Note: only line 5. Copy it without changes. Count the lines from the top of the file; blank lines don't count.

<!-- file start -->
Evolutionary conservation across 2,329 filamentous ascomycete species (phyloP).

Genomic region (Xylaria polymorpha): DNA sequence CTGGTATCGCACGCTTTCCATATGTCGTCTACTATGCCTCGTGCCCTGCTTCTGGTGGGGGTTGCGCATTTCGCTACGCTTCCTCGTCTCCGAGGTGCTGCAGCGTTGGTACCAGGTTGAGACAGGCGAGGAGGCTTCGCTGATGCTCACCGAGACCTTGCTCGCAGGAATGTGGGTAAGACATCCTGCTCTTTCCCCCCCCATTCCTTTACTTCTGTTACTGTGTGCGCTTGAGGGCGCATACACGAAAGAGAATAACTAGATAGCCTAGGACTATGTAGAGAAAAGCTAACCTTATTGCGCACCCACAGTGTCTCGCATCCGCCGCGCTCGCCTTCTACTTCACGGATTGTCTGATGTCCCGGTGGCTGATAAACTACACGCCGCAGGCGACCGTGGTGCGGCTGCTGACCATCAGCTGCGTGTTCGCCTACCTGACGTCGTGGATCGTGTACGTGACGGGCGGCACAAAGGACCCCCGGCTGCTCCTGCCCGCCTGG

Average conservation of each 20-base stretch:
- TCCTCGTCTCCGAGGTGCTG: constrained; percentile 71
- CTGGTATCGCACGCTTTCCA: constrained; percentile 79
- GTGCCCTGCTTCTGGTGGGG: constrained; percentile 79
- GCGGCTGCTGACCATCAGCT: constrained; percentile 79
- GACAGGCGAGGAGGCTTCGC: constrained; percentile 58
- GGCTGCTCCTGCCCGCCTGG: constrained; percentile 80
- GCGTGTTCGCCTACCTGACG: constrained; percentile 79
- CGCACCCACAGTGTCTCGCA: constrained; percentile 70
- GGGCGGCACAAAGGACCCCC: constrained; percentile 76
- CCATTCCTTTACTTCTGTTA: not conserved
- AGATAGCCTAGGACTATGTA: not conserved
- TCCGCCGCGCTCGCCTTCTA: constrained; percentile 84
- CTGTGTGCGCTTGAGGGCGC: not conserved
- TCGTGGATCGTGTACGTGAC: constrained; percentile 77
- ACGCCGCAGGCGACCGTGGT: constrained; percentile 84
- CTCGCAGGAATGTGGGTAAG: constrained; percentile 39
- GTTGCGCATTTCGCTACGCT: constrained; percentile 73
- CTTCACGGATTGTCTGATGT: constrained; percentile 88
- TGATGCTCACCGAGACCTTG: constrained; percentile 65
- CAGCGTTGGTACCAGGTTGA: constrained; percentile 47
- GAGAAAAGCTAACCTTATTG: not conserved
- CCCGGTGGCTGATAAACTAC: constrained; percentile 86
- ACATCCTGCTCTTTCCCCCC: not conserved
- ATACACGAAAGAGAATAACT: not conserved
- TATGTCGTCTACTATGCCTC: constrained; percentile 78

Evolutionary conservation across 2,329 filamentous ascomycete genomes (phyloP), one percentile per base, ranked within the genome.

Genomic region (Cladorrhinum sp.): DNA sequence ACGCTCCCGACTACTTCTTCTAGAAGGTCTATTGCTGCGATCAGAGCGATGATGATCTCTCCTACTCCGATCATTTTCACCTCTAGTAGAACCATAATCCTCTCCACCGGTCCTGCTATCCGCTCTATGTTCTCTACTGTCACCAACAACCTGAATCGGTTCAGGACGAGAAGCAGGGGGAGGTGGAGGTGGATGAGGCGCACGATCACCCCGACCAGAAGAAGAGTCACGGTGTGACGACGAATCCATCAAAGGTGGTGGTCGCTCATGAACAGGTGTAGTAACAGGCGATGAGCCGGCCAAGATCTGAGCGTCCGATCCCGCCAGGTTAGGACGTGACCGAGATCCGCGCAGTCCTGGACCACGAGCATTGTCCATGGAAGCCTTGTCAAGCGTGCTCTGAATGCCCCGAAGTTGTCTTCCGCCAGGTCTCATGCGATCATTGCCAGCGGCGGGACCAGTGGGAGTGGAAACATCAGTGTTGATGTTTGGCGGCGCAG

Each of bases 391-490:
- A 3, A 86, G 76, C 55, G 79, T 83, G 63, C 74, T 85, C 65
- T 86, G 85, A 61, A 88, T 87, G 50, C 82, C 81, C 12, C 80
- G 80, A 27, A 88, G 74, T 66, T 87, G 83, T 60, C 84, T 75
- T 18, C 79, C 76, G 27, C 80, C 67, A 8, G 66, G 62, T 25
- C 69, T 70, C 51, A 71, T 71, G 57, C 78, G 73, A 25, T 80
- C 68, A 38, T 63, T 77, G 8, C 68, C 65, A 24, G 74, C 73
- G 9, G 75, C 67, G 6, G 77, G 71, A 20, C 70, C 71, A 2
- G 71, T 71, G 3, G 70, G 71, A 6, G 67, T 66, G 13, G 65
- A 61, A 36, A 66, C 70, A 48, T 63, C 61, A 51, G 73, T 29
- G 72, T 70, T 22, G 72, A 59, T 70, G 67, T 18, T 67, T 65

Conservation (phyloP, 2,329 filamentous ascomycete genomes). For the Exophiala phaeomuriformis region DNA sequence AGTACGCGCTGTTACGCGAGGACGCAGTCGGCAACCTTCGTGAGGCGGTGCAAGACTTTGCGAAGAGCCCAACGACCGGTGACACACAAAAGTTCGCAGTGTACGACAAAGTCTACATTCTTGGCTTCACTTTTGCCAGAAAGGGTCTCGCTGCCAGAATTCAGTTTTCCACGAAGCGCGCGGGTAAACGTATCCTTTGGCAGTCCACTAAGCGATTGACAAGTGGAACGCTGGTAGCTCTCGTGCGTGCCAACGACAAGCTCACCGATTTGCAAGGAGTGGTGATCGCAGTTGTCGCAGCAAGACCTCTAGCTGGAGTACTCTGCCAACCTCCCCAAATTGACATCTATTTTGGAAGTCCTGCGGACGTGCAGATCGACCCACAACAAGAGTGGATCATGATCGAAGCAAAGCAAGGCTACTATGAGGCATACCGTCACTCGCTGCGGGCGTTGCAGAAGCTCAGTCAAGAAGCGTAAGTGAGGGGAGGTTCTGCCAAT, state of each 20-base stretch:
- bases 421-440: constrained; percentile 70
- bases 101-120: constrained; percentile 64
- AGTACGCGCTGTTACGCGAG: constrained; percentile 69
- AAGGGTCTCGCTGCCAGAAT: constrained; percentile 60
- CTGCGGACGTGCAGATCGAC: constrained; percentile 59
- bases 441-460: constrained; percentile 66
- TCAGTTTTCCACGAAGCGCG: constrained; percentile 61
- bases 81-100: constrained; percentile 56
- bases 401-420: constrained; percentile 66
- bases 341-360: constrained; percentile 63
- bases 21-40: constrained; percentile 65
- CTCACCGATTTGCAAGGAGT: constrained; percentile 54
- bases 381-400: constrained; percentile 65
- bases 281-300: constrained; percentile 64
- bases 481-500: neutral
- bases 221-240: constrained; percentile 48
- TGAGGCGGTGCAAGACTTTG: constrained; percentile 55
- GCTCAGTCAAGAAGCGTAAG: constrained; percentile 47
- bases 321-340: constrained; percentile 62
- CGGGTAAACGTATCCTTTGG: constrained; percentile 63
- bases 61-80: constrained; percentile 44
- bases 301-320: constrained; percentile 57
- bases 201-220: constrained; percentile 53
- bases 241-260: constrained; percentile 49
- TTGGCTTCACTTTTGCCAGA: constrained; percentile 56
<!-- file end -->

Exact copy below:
- CTGGTATCGCACGCTTTCCA: constrained; percentile 79